Archived

This topic is now archived and is closed to further replies.

How was the original Zelda created anyway?

This topic is 6594 days old which is more than the 365 day threshold we allow for new replies. Please post a new topic.

If you intended to correct an error in the post then please contact us.

Recommended Posts

Assembly is the native language of your computer. When you write crap in 'C' or whatever, it basically gets translated into xxxembly. To program in Assembly is to tell the processor exactly what to do. Here's a little example:

mov EAX, y_pos
imul screenY
add EAX, x_pos
shl EAX, 2
mov EDI, EAX
mov EAX, color
repnz STOSD

This doesn't really do much, but it just shows how it looks, I recommend reading xxxembly Language Step by Step
(Jeff Dunteman)

It's a good book, and learning Assembly really helps in certain situations
(if I can't do something in C++, I just use the inline Assembly...problem solved-I MAKE IT do what I want, heheh).

Oh yeah, it's super fast too.

*sorry if some of the words come up as "xxxembly", stupid NetNanny here at school automatically takes out the 'a-s-s'

------------------
When life hands you lemons, throw them at God's head.

Share this post


Link to post
Share on other sites
So assembly (look I can write it, wheee!!) Is what, you said it was the computer's native language, but that's obviously not true because all computers run on a basis of the Binary system.

What is Assembly? My question isn't yet answered.

------------------
"Apollo is the kind of guy who can...no, will create a video game in Visual Basic."

Share this post


Link to post
Share on other sites
Yes, binary is the native language of the computer, and so is assembly: assmebly codes are directly convertable to binary. A processor takes a binary code, say 10100101 and preforms an operation based on that code. Now an assembly command, JMP for example, is converted by the assembler (like a compiler for assembly, sort of) into a binary code.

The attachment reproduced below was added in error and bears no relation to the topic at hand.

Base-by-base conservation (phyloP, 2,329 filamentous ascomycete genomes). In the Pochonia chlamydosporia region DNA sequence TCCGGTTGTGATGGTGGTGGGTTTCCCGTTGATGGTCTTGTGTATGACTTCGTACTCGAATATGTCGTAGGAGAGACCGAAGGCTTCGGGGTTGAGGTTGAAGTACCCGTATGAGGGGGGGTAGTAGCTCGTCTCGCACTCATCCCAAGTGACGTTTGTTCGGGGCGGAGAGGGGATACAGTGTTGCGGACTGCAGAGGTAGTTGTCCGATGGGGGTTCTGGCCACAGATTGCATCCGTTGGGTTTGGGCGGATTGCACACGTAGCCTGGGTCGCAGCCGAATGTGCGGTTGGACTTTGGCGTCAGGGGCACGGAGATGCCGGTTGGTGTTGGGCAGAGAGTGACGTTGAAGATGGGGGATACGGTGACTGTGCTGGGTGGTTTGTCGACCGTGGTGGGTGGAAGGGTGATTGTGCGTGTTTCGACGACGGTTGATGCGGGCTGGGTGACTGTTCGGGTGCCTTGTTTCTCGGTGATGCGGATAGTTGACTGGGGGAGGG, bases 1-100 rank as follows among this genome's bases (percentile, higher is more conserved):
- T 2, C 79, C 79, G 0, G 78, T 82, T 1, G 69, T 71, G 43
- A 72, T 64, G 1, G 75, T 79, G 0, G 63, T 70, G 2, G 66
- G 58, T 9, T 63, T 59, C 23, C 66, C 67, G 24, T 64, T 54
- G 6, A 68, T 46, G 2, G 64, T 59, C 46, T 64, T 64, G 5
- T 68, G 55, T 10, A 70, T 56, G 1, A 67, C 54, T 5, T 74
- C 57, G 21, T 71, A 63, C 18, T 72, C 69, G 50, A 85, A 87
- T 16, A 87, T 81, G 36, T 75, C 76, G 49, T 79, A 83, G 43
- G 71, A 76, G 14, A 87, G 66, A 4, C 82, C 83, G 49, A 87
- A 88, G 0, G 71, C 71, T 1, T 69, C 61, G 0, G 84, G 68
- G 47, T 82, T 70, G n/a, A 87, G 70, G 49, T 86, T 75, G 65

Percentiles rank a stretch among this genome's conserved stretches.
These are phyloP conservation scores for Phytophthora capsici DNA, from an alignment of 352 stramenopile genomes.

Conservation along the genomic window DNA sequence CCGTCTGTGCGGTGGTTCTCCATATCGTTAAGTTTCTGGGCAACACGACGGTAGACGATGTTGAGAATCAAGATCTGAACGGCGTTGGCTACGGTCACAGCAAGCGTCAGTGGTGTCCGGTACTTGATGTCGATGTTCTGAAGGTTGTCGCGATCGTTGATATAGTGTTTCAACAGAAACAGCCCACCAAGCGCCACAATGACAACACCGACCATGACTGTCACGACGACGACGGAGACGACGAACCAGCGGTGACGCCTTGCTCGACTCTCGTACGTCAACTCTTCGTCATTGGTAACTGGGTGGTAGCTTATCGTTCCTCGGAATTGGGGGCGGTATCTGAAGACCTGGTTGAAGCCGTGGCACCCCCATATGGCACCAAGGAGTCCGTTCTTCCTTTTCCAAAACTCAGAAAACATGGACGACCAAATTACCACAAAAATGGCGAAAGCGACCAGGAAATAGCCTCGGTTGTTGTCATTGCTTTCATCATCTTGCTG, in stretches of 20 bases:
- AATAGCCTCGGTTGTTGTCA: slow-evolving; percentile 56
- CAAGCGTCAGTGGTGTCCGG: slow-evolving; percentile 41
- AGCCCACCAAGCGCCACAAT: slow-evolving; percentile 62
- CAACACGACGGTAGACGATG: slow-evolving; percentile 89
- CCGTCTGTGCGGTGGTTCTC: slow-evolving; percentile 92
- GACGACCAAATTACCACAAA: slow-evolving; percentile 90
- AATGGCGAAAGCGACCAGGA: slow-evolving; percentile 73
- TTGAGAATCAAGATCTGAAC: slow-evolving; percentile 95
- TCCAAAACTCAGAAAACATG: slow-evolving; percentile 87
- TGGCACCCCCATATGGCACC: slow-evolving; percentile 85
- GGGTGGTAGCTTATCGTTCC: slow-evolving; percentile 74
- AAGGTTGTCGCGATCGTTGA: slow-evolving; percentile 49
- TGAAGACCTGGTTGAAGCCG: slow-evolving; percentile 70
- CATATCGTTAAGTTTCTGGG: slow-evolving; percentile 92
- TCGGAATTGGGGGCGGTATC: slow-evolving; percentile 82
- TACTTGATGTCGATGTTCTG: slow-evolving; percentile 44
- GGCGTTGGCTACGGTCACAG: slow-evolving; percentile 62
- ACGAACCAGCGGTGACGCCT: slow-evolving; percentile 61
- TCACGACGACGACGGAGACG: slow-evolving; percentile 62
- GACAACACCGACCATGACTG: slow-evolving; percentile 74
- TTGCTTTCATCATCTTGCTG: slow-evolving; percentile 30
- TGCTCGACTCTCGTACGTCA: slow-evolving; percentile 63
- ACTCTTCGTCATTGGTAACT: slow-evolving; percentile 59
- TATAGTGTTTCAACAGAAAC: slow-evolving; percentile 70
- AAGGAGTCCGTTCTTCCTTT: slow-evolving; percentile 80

So, (assembly codes) == (binary codes).

Why does net nanny think xxx is so much better than ass?

------------------
- mallen22@concentric.net
- http://members.tripod.com/mxf_entertainment/

Share this post


Link to post
Share on other sites
Zenroth, what are you talking about...yes I know processors move and compute binary data, due to the fact that they are digital machines...but the assembly mneumonics/opcodes are embedded into the chip, and that IS assembly. The binary encoding is synonomous with the assembly opcode...example:

"0x89D8" means "mov AX, BX"
this is a 16-bit piece I just pulled from DEBUG...the instruction is encoded(packed) in a binary number sort of like this:

1000 1001 1101 1000
mov ax bx

this IS NOT accurate(so don't complain that I'm an idiot), it's just a sample showing that the binary digits are broken down to mean "do this" or "add these numbers".
Run DEBUG and try different but similar operations(e.g. "mov ax, bx" - "mov ax, cx")
You'll see that only part of the number representing the opcode changed to reflect your use of a different register.

Alternatively, you could download the Intel Architecture Guide from intel to see EXACTLY how the opcodes are broken down.